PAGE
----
These illustrations were of a display in the Museum of London. They are, of course, all that remains of the equipment of a very well equipped soldier of about 200 AD. Maybe even a bit later since of course, the "provinces" were the last to get the new stuff.
After Roman London was burned, the mighty Speedwell River was sort of accidently filled in by toppling buildings, and it flowed pretty much at random throughout the west end streets. During the re-build, they established a new Western Gateway, called in the usual practical Roman fashion "New Gate", and of course, the street which was carved in a straight line though the rubble is still called "New Gate". The River was eventually vaulted over, but the rubble is still there. And it is still full of bodies, bricks, and all preserving mud.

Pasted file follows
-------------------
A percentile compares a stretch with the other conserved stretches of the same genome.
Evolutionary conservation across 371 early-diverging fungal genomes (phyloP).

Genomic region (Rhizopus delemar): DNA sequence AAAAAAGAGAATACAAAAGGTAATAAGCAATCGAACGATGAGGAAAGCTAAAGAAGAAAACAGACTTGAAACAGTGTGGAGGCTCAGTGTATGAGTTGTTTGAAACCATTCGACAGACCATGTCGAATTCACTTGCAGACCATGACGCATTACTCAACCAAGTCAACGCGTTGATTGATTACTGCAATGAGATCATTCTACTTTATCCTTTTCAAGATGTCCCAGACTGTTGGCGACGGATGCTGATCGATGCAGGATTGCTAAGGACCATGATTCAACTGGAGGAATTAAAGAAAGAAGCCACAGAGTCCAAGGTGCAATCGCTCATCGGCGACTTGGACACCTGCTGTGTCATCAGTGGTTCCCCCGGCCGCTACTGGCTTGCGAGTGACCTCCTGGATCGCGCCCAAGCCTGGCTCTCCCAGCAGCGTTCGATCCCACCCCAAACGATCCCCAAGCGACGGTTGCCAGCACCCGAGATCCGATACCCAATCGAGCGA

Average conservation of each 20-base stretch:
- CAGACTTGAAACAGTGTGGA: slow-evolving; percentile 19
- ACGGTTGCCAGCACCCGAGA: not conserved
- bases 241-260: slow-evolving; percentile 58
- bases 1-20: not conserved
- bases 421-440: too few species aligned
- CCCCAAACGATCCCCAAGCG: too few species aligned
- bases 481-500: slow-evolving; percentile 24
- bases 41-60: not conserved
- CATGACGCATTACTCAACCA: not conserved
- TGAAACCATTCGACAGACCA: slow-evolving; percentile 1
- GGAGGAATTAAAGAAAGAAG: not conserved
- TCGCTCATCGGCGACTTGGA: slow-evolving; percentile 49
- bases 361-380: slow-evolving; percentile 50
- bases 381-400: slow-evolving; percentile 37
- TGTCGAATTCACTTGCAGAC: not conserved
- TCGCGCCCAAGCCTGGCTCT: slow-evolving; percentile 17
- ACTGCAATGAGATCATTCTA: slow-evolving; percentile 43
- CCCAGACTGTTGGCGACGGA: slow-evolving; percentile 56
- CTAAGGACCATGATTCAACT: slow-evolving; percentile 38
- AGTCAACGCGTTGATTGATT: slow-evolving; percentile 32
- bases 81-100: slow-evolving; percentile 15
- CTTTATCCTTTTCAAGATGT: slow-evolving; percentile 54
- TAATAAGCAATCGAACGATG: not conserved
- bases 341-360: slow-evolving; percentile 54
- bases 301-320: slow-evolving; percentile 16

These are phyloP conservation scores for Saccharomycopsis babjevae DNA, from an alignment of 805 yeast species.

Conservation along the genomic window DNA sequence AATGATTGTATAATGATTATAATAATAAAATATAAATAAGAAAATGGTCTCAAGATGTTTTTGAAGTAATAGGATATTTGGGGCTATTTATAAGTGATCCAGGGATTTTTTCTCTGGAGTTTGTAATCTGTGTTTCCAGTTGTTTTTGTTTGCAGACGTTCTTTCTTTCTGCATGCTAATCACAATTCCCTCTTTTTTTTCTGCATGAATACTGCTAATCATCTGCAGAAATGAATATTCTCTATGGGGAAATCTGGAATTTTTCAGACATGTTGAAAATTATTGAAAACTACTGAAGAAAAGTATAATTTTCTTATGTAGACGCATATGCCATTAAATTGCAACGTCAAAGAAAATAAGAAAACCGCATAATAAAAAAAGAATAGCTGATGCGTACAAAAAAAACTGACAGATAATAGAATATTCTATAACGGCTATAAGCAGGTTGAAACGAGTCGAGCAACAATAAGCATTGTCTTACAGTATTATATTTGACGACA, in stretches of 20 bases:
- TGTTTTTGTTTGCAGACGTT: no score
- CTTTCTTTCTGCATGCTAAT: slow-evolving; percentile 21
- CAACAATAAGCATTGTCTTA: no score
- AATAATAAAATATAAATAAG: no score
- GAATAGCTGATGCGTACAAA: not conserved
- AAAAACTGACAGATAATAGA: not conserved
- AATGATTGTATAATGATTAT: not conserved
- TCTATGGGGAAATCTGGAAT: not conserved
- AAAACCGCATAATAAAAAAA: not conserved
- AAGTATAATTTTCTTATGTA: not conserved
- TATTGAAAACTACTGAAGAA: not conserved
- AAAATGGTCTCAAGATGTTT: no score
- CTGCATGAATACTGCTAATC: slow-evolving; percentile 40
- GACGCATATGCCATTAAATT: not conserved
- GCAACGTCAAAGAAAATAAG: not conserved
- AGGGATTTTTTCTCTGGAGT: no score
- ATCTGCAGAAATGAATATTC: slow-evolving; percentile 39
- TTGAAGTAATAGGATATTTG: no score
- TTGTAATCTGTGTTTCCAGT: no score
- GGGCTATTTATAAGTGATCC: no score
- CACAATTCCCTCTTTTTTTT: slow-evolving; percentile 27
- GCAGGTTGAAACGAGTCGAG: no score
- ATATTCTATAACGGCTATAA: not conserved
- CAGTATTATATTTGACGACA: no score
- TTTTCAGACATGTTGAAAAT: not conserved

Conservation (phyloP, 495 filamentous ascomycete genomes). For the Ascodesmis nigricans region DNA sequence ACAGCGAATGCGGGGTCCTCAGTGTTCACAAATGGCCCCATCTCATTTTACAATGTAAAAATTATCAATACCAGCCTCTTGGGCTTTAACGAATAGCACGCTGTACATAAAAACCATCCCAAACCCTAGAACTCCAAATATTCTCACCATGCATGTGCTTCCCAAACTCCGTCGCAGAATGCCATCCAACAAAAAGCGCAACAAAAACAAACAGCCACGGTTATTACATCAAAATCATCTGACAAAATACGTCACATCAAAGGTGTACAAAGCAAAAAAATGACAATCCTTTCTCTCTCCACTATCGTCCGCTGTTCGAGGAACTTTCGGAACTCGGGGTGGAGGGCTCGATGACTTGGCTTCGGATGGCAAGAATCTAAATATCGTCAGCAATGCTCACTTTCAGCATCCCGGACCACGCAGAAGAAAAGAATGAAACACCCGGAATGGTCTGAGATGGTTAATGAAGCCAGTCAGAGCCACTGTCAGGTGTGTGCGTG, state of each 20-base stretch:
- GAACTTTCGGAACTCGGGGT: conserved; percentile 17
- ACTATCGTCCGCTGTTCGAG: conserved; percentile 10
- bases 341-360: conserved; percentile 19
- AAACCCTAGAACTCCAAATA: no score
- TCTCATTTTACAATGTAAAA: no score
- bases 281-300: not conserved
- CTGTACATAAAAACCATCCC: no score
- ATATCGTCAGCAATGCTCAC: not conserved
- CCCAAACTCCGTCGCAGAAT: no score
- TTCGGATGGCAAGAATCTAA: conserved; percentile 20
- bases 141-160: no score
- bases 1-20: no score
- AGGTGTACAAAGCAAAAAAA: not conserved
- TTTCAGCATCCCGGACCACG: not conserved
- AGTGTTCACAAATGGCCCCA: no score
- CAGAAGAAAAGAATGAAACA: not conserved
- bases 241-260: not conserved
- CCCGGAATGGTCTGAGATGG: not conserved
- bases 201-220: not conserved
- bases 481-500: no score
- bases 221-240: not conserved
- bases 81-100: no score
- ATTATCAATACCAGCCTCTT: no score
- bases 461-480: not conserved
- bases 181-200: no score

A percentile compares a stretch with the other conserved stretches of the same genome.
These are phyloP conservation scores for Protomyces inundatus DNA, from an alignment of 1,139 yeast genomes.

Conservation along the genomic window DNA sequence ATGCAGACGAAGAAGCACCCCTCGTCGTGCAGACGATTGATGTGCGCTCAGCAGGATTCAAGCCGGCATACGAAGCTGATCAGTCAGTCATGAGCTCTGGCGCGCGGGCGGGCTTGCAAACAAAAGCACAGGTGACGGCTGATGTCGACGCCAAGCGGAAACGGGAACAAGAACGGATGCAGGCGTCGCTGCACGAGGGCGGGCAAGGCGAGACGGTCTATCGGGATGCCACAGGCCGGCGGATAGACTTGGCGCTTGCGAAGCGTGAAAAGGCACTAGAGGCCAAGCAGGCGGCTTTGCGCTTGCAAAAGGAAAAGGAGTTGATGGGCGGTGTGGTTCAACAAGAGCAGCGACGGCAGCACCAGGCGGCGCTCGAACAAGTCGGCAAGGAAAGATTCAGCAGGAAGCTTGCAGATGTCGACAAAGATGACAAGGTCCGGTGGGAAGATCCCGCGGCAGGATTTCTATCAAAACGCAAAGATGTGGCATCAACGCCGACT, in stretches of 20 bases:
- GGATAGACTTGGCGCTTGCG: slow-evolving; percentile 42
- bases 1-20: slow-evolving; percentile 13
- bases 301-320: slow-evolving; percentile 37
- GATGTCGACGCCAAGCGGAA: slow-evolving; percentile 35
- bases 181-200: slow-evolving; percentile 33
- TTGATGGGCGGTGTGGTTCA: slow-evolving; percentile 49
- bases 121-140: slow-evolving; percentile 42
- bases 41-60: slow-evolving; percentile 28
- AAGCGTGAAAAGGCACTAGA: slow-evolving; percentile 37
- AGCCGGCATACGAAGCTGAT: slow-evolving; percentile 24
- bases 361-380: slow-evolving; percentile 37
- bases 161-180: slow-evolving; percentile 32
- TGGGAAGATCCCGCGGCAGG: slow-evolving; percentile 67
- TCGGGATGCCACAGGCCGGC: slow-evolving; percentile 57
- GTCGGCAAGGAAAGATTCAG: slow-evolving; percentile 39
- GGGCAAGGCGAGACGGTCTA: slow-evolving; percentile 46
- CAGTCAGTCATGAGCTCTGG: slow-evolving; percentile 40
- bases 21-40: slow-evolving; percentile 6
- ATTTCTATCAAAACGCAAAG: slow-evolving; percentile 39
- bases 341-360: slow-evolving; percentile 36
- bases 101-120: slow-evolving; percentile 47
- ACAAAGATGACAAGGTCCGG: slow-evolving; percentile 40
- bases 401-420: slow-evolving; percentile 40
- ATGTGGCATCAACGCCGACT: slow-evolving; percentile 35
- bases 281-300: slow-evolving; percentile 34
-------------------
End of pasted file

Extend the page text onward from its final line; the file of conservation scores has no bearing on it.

This fellow was still on duty, refusing to leave his post even though the wild British tribesmen were setting fires all around him. He remained at his post until the early 1960's when a basement had to be extended, and a rescue dig finally relieved him from his duty.
This is what I use for research.